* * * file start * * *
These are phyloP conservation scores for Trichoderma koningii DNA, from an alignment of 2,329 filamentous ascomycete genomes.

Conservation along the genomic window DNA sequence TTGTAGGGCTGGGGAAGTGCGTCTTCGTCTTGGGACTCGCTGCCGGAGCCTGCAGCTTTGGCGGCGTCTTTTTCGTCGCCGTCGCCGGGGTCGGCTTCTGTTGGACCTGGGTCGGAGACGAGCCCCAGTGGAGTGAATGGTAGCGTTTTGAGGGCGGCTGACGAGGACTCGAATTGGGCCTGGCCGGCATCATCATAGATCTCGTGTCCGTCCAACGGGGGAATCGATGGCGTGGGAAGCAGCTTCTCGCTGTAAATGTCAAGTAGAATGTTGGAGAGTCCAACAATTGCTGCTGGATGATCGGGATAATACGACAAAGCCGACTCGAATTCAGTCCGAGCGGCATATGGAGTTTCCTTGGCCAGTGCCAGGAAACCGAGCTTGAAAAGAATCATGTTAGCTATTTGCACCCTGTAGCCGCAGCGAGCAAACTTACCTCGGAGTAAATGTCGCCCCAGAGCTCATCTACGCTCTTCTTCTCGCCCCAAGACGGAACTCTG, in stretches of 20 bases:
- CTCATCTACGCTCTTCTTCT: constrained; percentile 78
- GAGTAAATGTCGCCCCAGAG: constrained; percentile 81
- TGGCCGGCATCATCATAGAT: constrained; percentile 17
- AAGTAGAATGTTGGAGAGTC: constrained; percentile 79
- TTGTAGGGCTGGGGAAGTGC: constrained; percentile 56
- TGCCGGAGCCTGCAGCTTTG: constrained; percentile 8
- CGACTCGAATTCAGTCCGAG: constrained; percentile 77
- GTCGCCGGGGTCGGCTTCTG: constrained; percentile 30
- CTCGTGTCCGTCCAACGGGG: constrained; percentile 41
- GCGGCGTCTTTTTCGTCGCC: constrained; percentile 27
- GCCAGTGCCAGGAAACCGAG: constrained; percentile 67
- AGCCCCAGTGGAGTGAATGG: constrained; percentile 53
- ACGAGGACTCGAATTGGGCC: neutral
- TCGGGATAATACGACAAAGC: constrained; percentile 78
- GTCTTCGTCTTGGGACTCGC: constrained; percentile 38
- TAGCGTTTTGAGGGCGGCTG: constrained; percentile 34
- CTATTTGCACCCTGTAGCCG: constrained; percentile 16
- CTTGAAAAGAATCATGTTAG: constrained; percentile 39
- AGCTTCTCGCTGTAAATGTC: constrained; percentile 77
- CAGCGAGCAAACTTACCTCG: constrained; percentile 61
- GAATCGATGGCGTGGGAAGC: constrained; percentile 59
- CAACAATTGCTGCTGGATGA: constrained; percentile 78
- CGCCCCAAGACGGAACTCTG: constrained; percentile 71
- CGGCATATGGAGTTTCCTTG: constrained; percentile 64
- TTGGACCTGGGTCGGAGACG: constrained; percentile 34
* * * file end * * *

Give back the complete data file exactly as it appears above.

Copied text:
These are phyloP conservation scores for Trichoderma koningii DNA, from an alignment of 2,329 filamentous ascomycete genomes.

Conservation along the genomic window DNA sequence TTGTAGGGCTGGGGAAGTGCGTCTTCGTCTTGGGACTCGCTGCCGGAGCCTGCAGCTTTGGCGGCGTCTTTTTCGTCGCCGTCGCCGGGGTCGGCTTCTGTTGGACCTGGGTCGGAGACGAGCCCCAGTGGAGTGAATGGTAGCGTTTTGAGGGCGGCTGACGAGGACTCGAATTGGGCCTGGCCGGCATCATCATAGATCTCGTGTCCGTCCAACGGGGGAATCGATGGCGTGGGAAGCAGCTTCTCGCTGTAAATGTCAAGTAGAATGTTGGAGAGTCCAACAATTGCTGCTGGATGATCGGGATAATACGACAAAGCCGACTCGAATTCAGTCCGAGCGGCATATGGAGTTTCCTTGGCCAGTGCCAGGAAACCGAGCTTGAAAAGAATCATGTTAGCTATTTGCACCCTGTAGCCGCAGCGAGCAAACTTACCTCGGAGTAAATGTCGCCCCAGAGCTCATCTACGCTCTTCTTCTCGCCCCAAGACGGAACTCTG, in stretches of 20 bases:
- CTCATCTACGCTCTTCTTCT: constrained; percentile 78
- GAGTAAATGTCGCCCCAGAG: constrained; percentile 81
- TGGCCGGCATCATCATAGAT: constrained; percentile 17
- AAGTAGAATGTTGGAGAGTC: constrained; percentile 79
- TTGTAGGGCTGGGGAAGTGC: constrained; percentile 56
- TGCCGGAGCCTGCAGCTTTG: constrained; percentile 8
- CGACTCGAATTCAGTCCGAG: constrained; percentile 77
- GTCGCCGGGGTCGGCTTCTG: constrained; percentile 30
- CTCGTGTCCGTCCAACGGGG: constrained; percentile 41
- GCGGCGTCTTTTTCGTCGCC: constrained; percentile 27
- GCCAGTGCCAGGAAACCGAG: constrained; percentile 67
- AGCCCCAGTGGAGTGAATGG: constrained; percentile 53
- ACGAGGACTCGAATTGGGCC: neutral
- TCGGGATAATACGACAAAGC: constrained; percentile 78
- GTCTTCGTCTTGGGACTCGC: constrained; percentile 38
- TAGCGTTTTGAGGGCGGCTG: constrained; percentile 34
- CTATTTGCACCCTGTAGCCG: constrained; percentile 16
- CTTGAAAAGAATCATGTTAG: constrained; percentile 39
- AGCTTCTCGCTGTAAATGTC: constrained; percentile 77
- CAGCGAGCAAACTTACCTCG: constrained; percentile 61
- GAATCGATGGCGTGGGAAGC: constrained; percentile 59
- CAACAATTGCTGCTGGATGA: constrained; percentile 78
- CGCCCCAAGACGGAACTCTG: constrained; percentile 71
- CGGCATATGGAGTTTCCTTG: constrained; percentile 64
- TTGGACCTGGGTCGGAGACG: constrained; percentile 34